Accent lighting is used to highlight key objects, displays, artwork, standout architectural features and special areas by making them significantly brighter than their surround. As the eye is attracted to points of brightness in the field of view, focal points and a visual hierarchy can be established. Highlighting areas, meanwhile, can be useful for wayfinding.

When an object is to be accented, we typically want to highlight the object only and avoid spill lighting on the surround, which would reduce the contrast we need. Therefore, focused, directional fixtures are often used to produce effective accent lighting, particularly when smaller objects are involved. Various lighting sources and fixtures offer a range of distributions from wide to pin spot, enabling a tight focus on even very small objects. Examples of lighting sources include halogen (low or line voltage), ceramic metal halide, compact fluorescent and light-emitting diode (LED). To make the object very bright, a sufficient “punch” is needed—a high level of intensity in the fixture’s center beam. Intense directional lighting will create shadows and result in strong texture, which can be emphasized using point-source lamps.

Accent illumination should make sense. For example, if a statue in a corner is moved, but the accent light is still operating, then we are drawing attention to an empty corner, which is visually confusing and distracting. For this reason, if the illuminated object is likely to be moved, it would be useful to have lighting fixtures that can be either reaimed or moved, such as track lighting or aimable downlights.

Framing is a type of accent lighting involving a recessed or surface-mounted framing projector with adjustable shutters, which provides precise focus on, for example, a painting on a wall. The effect is highly dramatic as the painting becomes very bright and its surround dark, resulting in high contrast and visual interest.

Downlighting places light on objects or surfaces below a lighting fixture that aims light downward. In some applications, downlights can be used to make a space appear smaller and more intimate. Intense, nondiffuse downlighting can be used to create an exciting atmosphere by producing high contrasts. It should be avoided, however, in spaces with critical prolonged tasks, as high contrasts are exciting but can be visually fatiguing over time. It should also be avoided in spaces where social communication is critical, as the shadowing produced by nondiffuse downlighting can render faces harshly.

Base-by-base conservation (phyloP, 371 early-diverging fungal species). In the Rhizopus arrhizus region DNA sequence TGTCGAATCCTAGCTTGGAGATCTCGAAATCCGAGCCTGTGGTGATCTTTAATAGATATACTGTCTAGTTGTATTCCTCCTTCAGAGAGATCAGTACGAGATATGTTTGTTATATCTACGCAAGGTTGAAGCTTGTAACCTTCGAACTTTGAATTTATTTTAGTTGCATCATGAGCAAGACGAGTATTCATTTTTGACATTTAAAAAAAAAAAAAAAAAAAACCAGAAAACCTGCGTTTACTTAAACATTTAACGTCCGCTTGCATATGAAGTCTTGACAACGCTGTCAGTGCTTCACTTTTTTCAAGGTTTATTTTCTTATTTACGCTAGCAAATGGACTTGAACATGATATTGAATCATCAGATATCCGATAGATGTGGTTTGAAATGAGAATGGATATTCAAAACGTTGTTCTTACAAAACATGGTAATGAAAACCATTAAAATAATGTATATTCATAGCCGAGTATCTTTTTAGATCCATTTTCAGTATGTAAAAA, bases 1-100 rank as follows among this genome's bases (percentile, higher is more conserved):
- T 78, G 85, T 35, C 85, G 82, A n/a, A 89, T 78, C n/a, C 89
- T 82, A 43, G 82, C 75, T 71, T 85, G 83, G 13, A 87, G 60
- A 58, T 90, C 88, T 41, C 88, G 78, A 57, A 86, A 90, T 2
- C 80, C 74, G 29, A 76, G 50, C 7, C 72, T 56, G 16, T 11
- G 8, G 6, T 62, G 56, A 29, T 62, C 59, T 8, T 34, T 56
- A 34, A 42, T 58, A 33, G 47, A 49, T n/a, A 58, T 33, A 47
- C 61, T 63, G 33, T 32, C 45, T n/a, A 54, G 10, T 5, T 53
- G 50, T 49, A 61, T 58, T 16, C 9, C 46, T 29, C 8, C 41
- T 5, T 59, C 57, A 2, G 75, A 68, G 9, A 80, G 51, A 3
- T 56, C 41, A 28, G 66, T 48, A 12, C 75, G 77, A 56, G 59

Downlights do not need a uniform arrangement, but the arrangement should be organized and “make sense.” Higher mounting heights may require narrower beam spreads to avoid glare. Downlights placed close to a wall can produce tall and thin scalloping, which should generally be avoided unless desired for a particular aesthetic reason. Typical sources include compact fluorescent, ceramic metal halide and LEDs.

Uplighting places light on objects or surfaces above a lighting fixture that aims in an upward direction. Its effect is either very desirable or undesirable because it is unusual; effects range from the intimate to eerie. Uplighting with a simple candle can produce intimacy in a restaurant. Much landscape lighting includes uplighting to accentuate bushes and trees. This directional technique is also used to highlight architectural surfaces and details indoors and out, and ceilings and walls in indoor spaces.

Wall washing and grazing: Lighting on vertical surfaces can make a room appear more public and spacious, can articulate texture and can use room surfaces to increase lighting levels and perception of brightness.